How an Ohio State professor will save East Africa $1.25 billion dollars: BTN LiveBIG

How an Ohio State professor will save East Africa $1.25 billion dollars: BTN LiveBIG

If the efforts of an Ohio State University professor are successful, she’ll save the East African economy $1.25 billion dollars in lost revenue by focusing on a little-known (in the U.S., at least) plant called the cassava.

The cassava plant might not be as popular on stateside grocery lists as say, bananas, but the starchy root vegetable is a food staple in tropical and subtropical climates. In East Africa, farmers rely on the cassava plant to feed their families and/or earn an income.

But with the good, comes the bad. And that’s where the cassava brown streak virus enters the picture.

Transmitted by tiny whiteflies, the virus infects the stem of the cassava plant, causing rot and rendering the plant inedible and therefore unsellable.

According to The Ohio State University’s Translational Data Analytics (TDA) program, an estimated $1.25 billion worth of cassava plants succumb to brown streak virus every year. Furthermore, those lost crops can affect over half a billion African people who rely on the plant.

Laura Kubatko, Ph.D., Professor of Statistics at Ohio State, is working with collaborators around the world on the Cassava Disease Diagnostic Project to learn about the virus and create practical tools for farmers in affected East African countries such as Tanzania, Kenya and Rwanda.

Kubatko calls it a “global, interdisciplinary project” and says, “It’s really an integrated approach that hopefully is the new way that things work in the world — pulling strength from all over the place.”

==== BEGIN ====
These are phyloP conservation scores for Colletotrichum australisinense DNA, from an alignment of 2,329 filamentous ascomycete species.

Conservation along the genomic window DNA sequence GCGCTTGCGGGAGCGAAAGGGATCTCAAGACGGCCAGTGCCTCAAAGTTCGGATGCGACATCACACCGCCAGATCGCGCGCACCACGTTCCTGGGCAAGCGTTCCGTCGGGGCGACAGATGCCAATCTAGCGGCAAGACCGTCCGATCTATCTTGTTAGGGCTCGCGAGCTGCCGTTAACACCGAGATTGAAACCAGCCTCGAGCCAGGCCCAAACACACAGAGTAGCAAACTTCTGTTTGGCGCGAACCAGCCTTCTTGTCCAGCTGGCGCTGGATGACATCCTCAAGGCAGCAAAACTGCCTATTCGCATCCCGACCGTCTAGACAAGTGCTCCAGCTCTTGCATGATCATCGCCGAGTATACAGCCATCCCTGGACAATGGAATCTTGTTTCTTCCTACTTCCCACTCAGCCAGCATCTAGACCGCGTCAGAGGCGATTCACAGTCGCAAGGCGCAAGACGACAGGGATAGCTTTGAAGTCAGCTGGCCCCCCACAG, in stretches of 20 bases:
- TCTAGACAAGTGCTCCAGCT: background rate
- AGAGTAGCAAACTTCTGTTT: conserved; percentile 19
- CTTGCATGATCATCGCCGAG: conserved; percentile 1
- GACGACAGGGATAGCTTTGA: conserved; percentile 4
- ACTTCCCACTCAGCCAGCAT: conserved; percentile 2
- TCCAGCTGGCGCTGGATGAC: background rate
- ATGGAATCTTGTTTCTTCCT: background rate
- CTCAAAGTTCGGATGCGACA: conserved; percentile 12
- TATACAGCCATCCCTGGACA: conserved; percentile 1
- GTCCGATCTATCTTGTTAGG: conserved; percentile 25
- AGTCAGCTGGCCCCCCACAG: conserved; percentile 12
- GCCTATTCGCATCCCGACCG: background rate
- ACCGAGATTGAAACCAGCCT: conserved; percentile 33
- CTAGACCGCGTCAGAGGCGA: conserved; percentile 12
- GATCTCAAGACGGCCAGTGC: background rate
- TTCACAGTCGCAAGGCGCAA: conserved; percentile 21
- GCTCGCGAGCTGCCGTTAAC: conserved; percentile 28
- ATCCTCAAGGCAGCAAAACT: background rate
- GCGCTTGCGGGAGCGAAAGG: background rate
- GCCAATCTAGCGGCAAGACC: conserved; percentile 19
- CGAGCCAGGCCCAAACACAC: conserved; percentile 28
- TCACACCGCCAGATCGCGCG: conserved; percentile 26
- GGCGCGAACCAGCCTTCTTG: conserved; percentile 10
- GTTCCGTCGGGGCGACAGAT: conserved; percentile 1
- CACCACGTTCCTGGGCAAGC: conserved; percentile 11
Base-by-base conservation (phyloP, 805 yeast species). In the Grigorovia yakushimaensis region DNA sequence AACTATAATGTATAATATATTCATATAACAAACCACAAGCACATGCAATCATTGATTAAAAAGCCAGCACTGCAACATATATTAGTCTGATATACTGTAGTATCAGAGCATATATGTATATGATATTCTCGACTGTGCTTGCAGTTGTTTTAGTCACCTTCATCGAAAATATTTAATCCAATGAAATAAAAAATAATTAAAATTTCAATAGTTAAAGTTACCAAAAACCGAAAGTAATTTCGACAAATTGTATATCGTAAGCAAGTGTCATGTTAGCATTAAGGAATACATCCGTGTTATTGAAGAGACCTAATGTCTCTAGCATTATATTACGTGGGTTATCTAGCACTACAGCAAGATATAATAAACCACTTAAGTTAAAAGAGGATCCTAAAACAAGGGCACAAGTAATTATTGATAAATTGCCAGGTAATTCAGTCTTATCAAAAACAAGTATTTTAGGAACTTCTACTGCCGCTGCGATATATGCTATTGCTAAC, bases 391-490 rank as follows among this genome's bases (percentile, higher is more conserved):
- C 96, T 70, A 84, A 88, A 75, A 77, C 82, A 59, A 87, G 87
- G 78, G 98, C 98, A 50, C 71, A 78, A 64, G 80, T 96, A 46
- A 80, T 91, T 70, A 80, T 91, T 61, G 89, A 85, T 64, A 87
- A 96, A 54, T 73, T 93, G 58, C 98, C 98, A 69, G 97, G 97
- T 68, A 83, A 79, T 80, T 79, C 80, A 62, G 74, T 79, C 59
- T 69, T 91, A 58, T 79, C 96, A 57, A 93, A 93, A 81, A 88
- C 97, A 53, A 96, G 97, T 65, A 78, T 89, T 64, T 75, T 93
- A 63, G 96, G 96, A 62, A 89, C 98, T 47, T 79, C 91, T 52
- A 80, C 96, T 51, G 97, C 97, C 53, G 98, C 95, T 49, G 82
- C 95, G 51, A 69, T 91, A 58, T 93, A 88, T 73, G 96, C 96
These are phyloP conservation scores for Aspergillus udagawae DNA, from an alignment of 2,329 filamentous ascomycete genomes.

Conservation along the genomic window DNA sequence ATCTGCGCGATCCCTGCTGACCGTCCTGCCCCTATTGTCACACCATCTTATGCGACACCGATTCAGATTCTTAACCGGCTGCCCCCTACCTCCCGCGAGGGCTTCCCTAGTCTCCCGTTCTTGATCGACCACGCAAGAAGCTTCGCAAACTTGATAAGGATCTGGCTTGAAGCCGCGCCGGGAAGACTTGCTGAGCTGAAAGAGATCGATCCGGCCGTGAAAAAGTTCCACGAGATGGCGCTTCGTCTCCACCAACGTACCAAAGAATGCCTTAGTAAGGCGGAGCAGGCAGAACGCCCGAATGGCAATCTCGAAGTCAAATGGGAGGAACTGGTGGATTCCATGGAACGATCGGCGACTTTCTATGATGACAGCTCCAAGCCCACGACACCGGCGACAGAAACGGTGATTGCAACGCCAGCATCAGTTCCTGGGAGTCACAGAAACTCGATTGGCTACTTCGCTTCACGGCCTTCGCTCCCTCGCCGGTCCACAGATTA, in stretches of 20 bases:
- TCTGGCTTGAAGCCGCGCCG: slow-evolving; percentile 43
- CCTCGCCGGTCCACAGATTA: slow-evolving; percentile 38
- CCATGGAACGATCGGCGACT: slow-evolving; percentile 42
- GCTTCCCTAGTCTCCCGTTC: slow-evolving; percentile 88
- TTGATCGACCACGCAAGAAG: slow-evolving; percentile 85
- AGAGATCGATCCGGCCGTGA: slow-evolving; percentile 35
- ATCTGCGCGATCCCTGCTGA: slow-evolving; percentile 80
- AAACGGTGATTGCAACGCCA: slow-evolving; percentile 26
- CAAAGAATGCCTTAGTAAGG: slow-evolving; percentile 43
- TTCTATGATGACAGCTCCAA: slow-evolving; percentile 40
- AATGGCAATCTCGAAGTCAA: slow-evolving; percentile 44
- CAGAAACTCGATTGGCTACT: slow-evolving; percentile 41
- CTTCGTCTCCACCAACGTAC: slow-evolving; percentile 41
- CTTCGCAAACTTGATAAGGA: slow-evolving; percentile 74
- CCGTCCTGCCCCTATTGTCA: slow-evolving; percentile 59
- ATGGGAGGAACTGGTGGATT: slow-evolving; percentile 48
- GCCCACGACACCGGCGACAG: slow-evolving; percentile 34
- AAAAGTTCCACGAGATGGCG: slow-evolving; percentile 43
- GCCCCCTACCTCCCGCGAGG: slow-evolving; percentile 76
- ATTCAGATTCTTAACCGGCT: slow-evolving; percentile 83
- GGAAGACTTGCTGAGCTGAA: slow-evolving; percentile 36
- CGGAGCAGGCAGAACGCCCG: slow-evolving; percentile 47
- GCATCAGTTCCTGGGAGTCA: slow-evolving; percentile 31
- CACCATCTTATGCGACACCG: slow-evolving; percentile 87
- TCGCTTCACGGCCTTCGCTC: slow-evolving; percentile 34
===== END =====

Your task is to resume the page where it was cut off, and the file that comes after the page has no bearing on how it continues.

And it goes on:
The ongoing project involves genetic analysis of the cassava brown streak virus and the whiteflies that transmit it.

The team – which also includes Joseph Ndunguru, Ph.D. at the Mikocheni Agricultural Research Institute in Tanzania – has already made great strides in understanding the evolution of the cassava brown streak virus itself, the details of which are outlined in a 2016 research paper.

Laura M. Boykin, Ph.D., Senior TED Fellow and Senior Research Fellow at the University of Western Australia, says, “We have found that the cassava brown streak disease viruses are much more diverse than previously thought, which make sustainable solutions a bit more difficult.”

At Ohio State, Kubatko is focused specifically on the whiteflies, using translational data analytics to study their DNA sequences and identify potential similarities and differences.

“There could be 500 species of whiteflies there, or they could be all the same, so the first part of the project is to really understand how much genetic diversity is there in the whiteflies,” says Kubatko.

Through the analysis, researchers hope to learn more about how whiteflies interact with the cassava plant and virus and therefore, hopefully, determine ways to stop transmission.

Data analytics is at the core of this problem, and Ohio State has shown a deep commitment to the field, becoming the first research university to offer it as an interdisciplinary bachelor’s degree.

Kubatko, who also teaches in the major, explains, “Data analytics is really this intersection where we require creative approaches based on the statistical analysis but also just the processing and managing of very large-scale data.”
The “translational” part involves taking new developments — such as a new statistical methodology or a new way to store and process data — and applying those to real-world problems.

As that relates to the cassava plant, Kubatko explains, “We want to come up with computational tools that someone with a laptop in a field in Africa can use to analyze their fly that they’ve collected and say, ‘Which species is it, and how much do I need to be worried about it?’”

As for Boykin, she is most proud of the global teamwork involved in addressing this complex challenge, and she shares some encouraging results.

“The proof of this teamwork is in the cassava yield increases already being observed in southern Tanzania where they are seeing a 5tonnes/hectare to 35 tonnes/hectare increases,” Boykin says. “Science and teamwork are driving the change for the farmers.”

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